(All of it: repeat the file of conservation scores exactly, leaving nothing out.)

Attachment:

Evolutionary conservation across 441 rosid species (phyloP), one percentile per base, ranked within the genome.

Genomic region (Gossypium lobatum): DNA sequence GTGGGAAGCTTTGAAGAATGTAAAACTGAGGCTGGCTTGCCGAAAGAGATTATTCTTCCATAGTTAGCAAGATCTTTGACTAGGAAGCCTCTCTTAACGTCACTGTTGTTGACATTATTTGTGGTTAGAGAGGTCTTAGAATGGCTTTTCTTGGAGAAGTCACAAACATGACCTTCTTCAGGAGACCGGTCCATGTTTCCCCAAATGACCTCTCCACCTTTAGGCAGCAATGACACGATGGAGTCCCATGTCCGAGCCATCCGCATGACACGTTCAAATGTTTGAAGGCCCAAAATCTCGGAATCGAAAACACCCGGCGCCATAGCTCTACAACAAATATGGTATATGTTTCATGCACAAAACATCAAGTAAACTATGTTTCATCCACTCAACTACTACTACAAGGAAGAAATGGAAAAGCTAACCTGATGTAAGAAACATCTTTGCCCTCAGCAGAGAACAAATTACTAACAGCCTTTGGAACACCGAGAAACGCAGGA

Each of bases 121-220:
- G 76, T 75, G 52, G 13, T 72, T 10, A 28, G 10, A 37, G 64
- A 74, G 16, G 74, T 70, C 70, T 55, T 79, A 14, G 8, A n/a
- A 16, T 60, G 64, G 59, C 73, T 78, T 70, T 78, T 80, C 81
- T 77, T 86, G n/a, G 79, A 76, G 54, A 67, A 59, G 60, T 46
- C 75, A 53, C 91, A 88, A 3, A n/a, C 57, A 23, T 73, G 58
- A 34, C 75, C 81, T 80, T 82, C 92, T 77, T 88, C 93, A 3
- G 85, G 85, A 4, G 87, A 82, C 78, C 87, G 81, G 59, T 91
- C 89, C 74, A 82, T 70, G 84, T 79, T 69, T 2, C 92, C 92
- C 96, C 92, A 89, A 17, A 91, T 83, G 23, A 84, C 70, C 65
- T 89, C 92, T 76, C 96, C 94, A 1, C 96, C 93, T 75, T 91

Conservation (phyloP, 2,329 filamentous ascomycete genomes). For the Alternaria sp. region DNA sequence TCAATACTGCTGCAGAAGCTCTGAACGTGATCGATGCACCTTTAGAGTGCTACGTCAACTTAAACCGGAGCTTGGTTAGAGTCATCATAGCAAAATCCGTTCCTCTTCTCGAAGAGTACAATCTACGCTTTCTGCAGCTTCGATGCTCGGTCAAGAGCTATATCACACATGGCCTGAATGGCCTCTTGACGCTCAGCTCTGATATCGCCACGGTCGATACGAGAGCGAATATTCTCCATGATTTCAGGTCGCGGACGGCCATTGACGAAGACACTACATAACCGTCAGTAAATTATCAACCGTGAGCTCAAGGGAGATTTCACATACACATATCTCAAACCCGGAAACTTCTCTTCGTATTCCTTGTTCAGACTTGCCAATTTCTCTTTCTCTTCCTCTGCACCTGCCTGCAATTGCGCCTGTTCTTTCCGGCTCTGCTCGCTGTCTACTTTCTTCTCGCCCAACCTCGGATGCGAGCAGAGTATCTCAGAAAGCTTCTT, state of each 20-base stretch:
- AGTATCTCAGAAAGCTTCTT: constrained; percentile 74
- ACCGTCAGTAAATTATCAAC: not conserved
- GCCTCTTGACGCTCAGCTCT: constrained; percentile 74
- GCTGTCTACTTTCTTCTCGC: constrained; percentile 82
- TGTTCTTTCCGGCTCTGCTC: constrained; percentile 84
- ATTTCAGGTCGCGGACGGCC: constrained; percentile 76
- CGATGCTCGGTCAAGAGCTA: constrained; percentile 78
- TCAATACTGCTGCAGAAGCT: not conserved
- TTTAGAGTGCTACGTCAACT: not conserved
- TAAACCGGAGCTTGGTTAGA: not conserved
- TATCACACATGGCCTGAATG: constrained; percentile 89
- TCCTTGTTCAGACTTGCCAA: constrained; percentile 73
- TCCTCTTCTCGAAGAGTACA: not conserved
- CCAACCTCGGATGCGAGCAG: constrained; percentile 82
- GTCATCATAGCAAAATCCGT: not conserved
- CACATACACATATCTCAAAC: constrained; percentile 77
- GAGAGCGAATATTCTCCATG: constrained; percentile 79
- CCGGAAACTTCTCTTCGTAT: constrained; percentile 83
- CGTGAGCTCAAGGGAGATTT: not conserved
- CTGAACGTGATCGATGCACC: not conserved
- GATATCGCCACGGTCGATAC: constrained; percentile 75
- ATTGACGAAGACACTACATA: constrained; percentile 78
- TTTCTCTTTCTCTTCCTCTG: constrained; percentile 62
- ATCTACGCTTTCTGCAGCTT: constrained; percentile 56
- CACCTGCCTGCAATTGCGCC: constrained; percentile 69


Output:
Evolutionary conservation across 441 rosid species (phyloP), one percentile per base, ranked within the genome.

Genomic region (Gossypium lobatum): DNA sequence GTGGGAAGCTTTGAAGAATGTAAAACTGAGGCTGGCTTGCCGAAAGAGATTATTCTTCCATAGTTAGCAAGATCTTTGACTAGGAAGCCTCTCTTAACGTCACTGTTGTTGACATTATTTGTGGTTAGAGAGGTCTTAGAATGGCTTTTCTTGGAGAAGTCACAAACATGACCTTCTTCAGGAGACCGGTCCATGTTTCCCCAAATGACCTCTCCACCTTTAGGCAGCAATGACACGATGGAGTCCCATGTCCGAGCCATCCGCATGACACGTTCAAATGTTTGAAGGCCCAAAATCTCGGAATCGAAAACACCCGGCGCCATAGCTCTACAACAAATATGGTATATGTTTCATGCACAAAACATCAAGTAAACTATGTTTCATCCACTCAACTACTACTACAAGGAAGAAATGGAAAAGCTAACCTGATGTAAGAAACATCTTTGCCCTCAGCAGAGAACAAATTACTAACAGCCTTTGGAACACCGAGAAACGCAGGA

Each of bases 121-220:
- G 76, T 75, G 52, G 13, T 72, T 10, A 28, G 10, A 37, G 64
- A 74, G 16, G 74, T 70, C 70, T 55, T 79, A 14, G 8, A n/a
- A 16, T 60, G 64, G 59, C 73, T 78, T 70, T 78, T 80, C 81
- T 77, T 86, G n/a, G 79, A 76, G 54, A 67, A 59, G 60, T 46
- C 75, A 53, C 91, A 88, A 3, A n/a, C 57, A 23, T 73, G 58
- A 34, C 75, C 81, T 80, T 82, C 92, T 77, T 88, C 93, A 3
- G 85, G 85, A 4, G 87, A 82, C 78, C 87, G 81, G 59, T 91
- C 89, C 74, A 82, T 70, G 84, T 79, T 69, T 2, C 92, C 92
- C 96, C 92, A 89, A 17, A 91, T 83, G 23, A 84, C 70, C 65
- T 89, C 92, T 76, C 96, C 94, A 1, C 96, C 93, T 75, T 91

Conservation (phyloP, 2,329 filamentous ascomycete genomes). For the Alternaria sp. region DNA sequence TCAATACTGCTGCAGAAGCTCTGAACGTGATCGATGCACCTTTAGAGTGCTACGTCAACTTAAACCGGAGCTTGGTTAGAGTCATCATAGCAAAATCCGTTCCTCTTCTCGAAGAGTACAATCTACGCTTTCTGCAGCTTCGATGCTCGGTCAAGAGCTATATCACACATGGCCTGAATGGCCTCTTGACGCTCAGCTCTGATATCGCCACGGTCGATACGAGAGCGAATATTCTCCATGATTTCAGGTCGCGGACGGCCATTGACGAAGACACTACATAACCGTCAGTAAATTATCAACCGTGAGCTCAAGGGAGATTTCACATACACATATCTCAAACCCGGAAACTTCTCTTCGTATTCCTTGTTCAGACTTGCCAATTTCTCTTTCTCTTCCTCTGCACCTGCCTGCAATTGCGCCTGTTCTTTCCGGCTCTGCTCGCTGTCTACTTTCTTCTCGCCCAACCTCGGATGCGAGCAGAGTATCTCAGAAAGCTTCTT, state of each 20-base stretch:
- AGTATCTCAGAAAGCTTCTT: constrained; percentile 74
- ACCGTCAGTAAATTATCAAC: not conserved
- GCCTCTTGACGCTCAGCTCT: constrained; percentile 74
- GCTGTCTACTTTCTTCTCGC: constrained; percentile 82
- TGTTCTTTCCGGCTCTGCTC: constrained; percentile 84
- ATTTCAGGTCGCGGACGGCC: constrained; percentile 76
- CGATGCTCGGTCAAGAGCTA: constrained; percentile 78
- TCAATACTGCTGCAGAAGCT: not conserved
- TTTAGAGTGCTACGTCAACT: not conserved
- TAAACCGGAGCTTGGTTAGA: not conserved
- TATCACACATGGCCTGAATG: constrained; percentile 89
- TCCTTGTTCAGACTTGCCAA: constrained; percentile 73
- TCCTCTTCTCGAAGAGTACA: not conserved
- CCAACCTCGGATGCGAGCAG: constrained; percentile 82
- GTCATCATAGCAAAATCCGT: not conserved
- CACATACACATATCTCAAAC: constrained; percentile 77
- GAGAGCGAATATTCTCCATG: constrained; percentile 79
- CCGGAAACTTCTCTTCGTAT: constrained; percentile 83
- CGTGAGCTCAAGGGAGATTT: not conserved
- CTGAACGTGATCGATGCACC: not conserved
- GATATCGCCACGGTCGATAC: constrained; percentile 75
- ATTGACGAAGACACTACATA: constrained; percentile 78
- TTTCTCTTTCTCTTCCTCTG: constrained; percentile 62
- ATCTACGCTTTCTGCAGCTT: constrained; percentile 56
- CACCTGCCTGCAATTGCGCC: constrained; percentile 69